Tip: To ensure the software knows you want to use an external controller, have it connected before you launch the game.
As noted previously, the casing for the X2 Lightning is plastic, and the sliding action limits how rugged it can be. Mine easily stood up to many hours of use, but I can’t guarantee it’ll survive if you throw it loose in a backpack with a MacBook, The Complete Works of William Shakespeare and a pair of filthy cleats.
Fortunately, GameSir provides a well-made carrying case. This measures roughly 8 inches by 4.25 inches by 1.75 inches. The combination fits easily in a backpack. It’s tough enough to take ordinary punishment, but isn’t truly rugged.
An elastic strap inside the case holds the controller in place. And there’s a internal pocket for a charging cable if you want to carry one around.
GameSir X2 Lightning Mobile Gaming Controller final thoughts
I’ve tested a lot of iPhone/iPad game controllers, and this one offers an outstanding combination of convenience and portability. I really like that the X2 Lightning is plug-and-play. And it’s small enough that I can easily carry it around to be ready to play almost anywhere I go.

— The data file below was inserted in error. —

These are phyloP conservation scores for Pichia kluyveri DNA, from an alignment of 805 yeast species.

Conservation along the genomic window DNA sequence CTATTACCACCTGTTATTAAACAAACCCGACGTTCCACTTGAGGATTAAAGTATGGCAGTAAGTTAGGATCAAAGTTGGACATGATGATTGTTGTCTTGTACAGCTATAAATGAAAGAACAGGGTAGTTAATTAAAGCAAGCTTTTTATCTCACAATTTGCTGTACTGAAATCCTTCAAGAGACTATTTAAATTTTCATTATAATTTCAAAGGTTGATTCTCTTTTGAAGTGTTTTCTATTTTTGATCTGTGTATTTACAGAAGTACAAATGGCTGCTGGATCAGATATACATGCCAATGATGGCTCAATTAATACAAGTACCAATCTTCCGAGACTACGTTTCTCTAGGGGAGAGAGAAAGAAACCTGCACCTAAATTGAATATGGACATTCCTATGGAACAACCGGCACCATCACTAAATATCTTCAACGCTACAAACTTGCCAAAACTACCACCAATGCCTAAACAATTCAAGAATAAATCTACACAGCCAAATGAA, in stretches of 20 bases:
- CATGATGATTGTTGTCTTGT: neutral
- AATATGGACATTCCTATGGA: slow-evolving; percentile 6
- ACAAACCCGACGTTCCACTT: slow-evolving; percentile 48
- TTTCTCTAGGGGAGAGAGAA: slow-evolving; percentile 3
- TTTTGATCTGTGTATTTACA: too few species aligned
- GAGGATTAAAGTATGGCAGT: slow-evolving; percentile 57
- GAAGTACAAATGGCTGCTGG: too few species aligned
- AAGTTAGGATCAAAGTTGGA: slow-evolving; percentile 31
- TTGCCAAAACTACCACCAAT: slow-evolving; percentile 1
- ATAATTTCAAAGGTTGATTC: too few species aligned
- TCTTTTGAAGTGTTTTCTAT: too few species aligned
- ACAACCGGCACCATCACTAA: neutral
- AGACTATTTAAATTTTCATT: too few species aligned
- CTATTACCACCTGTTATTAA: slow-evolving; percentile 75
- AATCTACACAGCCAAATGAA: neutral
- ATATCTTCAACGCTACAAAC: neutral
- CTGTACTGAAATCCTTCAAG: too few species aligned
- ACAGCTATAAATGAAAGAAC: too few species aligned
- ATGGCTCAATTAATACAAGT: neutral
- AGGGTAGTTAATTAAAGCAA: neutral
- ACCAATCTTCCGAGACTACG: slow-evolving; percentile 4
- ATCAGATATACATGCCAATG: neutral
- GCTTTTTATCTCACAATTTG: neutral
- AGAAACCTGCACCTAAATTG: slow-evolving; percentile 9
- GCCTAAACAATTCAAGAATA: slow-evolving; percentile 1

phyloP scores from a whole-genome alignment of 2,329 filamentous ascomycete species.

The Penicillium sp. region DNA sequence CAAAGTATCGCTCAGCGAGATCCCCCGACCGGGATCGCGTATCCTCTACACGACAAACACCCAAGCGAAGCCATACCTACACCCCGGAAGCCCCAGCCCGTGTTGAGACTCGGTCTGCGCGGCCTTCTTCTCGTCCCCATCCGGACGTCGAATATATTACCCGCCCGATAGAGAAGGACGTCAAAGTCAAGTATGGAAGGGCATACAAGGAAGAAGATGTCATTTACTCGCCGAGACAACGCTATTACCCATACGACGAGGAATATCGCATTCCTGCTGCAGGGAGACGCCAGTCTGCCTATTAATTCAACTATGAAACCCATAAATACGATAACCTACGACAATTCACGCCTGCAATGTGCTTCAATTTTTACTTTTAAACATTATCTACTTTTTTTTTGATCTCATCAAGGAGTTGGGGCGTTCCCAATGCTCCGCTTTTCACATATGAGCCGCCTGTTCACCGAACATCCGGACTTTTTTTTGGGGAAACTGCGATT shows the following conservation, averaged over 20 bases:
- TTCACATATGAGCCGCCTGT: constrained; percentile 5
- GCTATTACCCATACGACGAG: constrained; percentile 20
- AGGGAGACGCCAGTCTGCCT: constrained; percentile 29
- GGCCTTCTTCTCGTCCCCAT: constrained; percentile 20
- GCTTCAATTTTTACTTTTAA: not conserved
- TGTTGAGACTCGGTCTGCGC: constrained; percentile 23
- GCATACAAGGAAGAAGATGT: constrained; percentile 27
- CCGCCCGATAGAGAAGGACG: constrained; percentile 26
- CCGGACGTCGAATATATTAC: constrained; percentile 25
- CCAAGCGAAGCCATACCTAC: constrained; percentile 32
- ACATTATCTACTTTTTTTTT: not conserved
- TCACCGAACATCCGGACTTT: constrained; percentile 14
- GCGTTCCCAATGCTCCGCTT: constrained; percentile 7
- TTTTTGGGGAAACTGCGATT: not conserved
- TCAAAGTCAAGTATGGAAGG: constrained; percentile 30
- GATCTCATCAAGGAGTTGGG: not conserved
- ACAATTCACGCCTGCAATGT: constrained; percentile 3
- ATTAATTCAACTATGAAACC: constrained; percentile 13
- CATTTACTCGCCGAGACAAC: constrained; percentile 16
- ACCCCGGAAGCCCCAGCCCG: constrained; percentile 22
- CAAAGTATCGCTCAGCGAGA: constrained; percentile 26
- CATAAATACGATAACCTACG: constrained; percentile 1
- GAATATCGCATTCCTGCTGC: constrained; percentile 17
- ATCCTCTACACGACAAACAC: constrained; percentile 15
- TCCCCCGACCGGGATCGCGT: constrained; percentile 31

The X2 Lightning is available from the GameSir website for $69.99 (£51.99). It’s expected to hit Amazon in the coming months.
Alternatively, there’s a Bluetooth version of the X2 for those who want to game on both iPhone and Android. That one costs $59.99.
Gamers might also consider another option designed specifically for iPhone: the Rotor Riot Wired Game Controller ($49.95). It’s very similar to an Xbox controller, with sizable grips and the standard button layout. And an adjustable clip to hold your iPhone.
If you’re OK with going wireless, there’s the GameSir G4 Pro ($49.99). It’s also close to a standard Microsoft controller in design but with a clip added. Plus it supports Android and Windows.